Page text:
Those arguments are likely little consolation to Spotify, which has been forced to get around that 30% fine.

The back and forth presented itself as a David vs Goliath battle between the two tech companies. 

While Spotify might go toe to toe with Apple in terms of name recognition, it is about a fifth of the size of the tech giant in terms of market value. 

And despite Spotify also—as Apple points out—sitting atop the music streaming industry, the role of David is one the group appears keen to have played up to.

The year of Spotify?

It’s difficult to know how Europe’s move to try and force Apple to open up its App Store will impact Spotify financially, mainly because there is no real comparison to what it means. 

The group will change its app in Europe following the rollout of the EU’s DMA on March 7, which will make it easier for users to pay in the app and receive in-app promotions. 

To get a simple idea of how investors think Spotify’s coup might play out, you just need a glance at the streamer’s share price.

Spotify made some easy gains in valuation with the brutal culling of 17% of staff before Christmas last year, its biggest-ever round of layoffs as the company sought efficiency gains. 

But in the month since Spotify released its fourth-quarter earnings, which showed better-than-expected income and subscriber numbers, shares in the company have jumped 10%. Spotify gave up some of its previous gains as markets closed Friday.

With earnings data digested, much of this rise is likely attributable to Spotify’s fight with Apple.

The streamer is about $10 billion more valuable at the time of writing than it was a month before. Shares rose nearly 3% in one day following the EU’s announcement of a fine on Apple.

Meanwhile Apple has lost nearly three times Spotify’s entire market value since the EU’s announcement Monday, losing $140 billion in market cap.

“Apple’s ongoing App store rule review in the EU will be an important factor to determine potential future states for pricing,” Barclays analyst Kannan Venkateshwar wrote last month before the EU’s verdict.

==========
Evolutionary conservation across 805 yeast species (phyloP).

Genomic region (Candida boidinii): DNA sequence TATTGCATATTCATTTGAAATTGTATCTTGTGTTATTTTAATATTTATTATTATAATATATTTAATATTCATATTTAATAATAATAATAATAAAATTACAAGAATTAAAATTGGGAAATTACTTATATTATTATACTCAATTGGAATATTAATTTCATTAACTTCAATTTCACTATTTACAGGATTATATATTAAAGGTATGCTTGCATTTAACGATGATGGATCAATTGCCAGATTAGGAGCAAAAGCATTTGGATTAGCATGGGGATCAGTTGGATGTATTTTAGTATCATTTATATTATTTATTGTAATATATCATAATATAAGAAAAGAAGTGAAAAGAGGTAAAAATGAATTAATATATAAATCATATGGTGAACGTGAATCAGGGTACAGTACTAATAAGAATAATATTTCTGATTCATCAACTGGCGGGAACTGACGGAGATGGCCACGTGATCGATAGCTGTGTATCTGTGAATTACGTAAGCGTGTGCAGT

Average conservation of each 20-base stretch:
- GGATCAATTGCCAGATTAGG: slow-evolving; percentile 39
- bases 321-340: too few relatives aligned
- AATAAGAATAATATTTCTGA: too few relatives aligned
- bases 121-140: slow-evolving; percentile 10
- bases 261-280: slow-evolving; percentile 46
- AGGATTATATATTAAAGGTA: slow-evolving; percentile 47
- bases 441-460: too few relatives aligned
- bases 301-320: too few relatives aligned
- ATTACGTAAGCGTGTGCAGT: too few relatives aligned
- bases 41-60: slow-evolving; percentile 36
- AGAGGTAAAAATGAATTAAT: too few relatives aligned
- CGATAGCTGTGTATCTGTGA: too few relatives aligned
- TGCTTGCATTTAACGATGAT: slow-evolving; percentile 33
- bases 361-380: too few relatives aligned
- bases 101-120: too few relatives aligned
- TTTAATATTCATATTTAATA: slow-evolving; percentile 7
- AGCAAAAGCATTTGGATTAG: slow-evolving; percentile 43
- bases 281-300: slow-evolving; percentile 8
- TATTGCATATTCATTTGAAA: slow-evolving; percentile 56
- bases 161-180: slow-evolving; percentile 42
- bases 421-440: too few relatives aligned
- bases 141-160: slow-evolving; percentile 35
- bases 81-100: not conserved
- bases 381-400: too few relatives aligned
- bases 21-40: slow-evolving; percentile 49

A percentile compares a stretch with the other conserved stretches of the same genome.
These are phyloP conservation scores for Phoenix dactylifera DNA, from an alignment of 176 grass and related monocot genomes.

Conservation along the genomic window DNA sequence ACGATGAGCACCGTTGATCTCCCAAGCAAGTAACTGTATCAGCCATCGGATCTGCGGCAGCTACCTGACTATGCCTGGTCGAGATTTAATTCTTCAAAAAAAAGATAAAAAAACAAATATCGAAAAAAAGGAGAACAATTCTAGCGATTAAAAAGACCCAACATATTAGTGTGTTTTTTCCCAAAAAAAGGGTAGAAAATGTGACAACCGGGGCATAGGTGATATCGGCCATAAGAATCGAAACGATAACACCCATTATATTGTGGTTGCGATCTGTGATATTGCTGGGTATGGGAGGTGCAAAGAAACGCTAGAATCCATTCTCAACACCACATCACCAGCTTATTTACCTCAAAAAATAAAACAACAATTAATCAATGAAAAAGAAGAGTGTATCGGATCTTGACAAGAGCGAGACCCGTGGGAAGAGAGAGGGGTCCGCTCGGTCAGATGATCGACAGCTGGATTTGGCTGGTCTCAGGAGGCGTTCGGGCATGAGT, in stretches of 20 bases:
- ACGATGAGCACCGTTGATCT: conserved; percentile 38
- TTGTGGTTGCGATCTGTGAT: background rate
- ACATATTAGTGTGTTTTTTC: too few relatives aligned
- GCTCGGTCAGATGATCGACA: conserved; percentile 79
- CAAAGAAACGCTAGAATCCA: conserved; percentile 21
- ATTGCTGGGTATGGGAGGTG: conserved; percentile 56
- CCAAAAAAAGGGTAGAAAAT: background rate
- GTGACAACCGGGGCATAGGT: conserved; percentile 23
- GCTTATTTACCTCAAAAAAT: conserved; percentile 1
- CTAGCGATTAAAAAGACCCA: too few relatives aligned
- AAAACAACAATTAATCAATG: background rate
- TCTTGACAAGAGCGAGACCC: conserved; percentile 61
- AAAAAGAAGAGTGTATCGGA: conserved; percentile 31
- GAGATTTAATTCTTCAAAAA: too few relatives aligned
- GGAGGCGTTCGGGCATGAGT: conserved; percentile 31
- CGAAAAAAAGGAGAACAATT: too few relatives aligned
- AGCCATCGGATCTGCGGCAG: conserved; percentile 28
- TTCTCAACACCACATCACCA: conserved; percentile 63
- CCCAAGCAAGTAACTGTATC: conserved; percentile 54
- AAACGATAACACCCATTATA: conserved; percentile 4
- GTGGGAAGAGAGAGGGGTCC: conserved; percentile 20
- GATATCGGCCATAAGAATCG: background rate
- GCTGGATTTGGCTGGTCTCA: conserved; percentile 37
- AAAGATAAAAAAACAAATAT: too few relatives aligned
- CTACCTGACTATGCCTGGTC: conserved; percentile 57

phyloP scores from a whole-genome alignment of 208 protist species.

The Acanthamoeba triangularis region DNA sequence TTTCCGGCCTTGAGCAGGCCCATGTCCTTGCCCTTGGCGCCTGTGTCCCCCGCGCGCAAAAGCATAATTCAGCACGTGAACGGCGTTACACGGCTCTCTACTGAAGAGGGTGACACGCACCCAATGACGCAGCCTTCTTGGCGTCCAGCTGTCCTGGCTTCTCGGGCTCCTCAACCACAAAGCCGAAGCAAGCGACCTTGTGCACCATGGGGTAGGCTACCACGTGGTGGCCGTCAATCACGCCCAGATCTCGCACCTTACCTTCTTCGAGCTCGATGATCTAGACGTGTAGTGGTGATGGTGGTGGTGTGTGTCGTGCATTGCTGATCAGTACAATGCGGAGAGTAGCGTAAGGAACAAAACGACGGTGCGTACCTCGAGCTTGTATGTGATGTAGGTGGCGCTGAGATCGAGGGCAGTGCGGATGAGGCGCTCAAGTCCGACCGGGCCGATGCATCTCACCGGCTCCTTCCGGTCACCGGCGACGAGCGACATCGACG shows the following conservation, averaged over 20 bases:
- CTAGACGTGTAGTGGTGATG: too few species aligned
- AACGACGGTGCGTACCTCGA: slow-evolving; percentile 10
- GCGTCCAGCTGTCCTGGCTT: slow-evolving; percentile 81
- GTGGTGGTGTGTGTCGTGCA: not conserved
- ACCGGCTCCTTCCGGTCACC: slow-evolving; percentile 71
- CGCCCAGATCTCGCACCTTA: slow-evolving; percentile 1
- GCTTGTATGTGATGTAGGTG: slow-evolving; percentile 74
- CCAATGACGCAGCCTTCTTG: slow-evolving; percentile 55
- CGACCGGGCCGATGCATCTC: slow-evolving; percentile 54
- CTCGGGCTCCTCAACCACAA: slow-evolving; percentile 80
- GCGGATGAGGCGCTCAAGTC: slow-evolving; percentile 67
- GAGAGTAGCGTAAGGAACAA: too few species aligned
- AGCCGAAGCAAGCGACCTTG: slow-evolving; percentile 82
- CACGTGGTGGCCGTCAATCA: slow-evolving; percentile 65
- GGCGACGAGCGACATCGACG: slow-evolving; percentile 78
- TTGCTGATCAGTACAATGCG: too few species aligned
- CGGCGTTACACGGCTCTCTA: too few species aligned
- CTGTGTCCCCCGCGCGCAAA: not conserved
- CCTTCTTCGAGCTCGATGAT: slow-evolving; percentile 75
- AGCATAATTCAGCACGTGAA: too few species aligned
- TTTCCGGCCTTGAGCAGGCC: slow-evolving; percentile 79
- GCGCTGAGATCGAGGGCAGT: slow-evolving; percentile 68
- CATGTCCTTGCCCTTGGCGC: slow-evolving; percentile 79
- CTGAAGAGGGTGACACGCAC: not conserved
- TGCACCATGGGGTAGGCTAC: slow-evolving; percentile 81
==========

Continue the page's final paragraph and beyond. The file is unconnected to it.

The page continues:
“Spotify seems to have contemplated alternative pricing models but Apple’s rules appear to have prevented further experimentation on this front.”

As Ek put it in a call with investors in February, the future upsides to Spotify’s new pricing models are “quite significant.” 

There is a 366 million-person gap between the number of monthly listeners on the platform and paid-up subscribers. It’s unclear how much easier access to subscriptions will close that gap, but at least in Europe, Spotify is about to find out. 

Spotify is also planning to make audiobook purchases in the app and the launch of a superfan platform as new tangible ways of driving income in a post-DMA world. 

Ek isn’t finished berating Apple, and he is far from satisfied with how the app market is laid out. Following the EU’s ruling, Ek said Apple wants to “close down the internet and make it theirs.” 

But moves to break up big tech in Europe will likely have ripple effects elsewhere.

“As opposed to a couple of decades ago, regulators on both sides of the Atlantic, tend to work more in tandem, or at least get inspired by each other,” Emmanuel Legrand, a music industry expert and editor of Creative Industries News, told Fortune.

After a turbulent battle for profitability that has rivaled its scrap with Apple, the EU’s announcement could signal a new dawn for Spotify, just as Apple fights its own demise.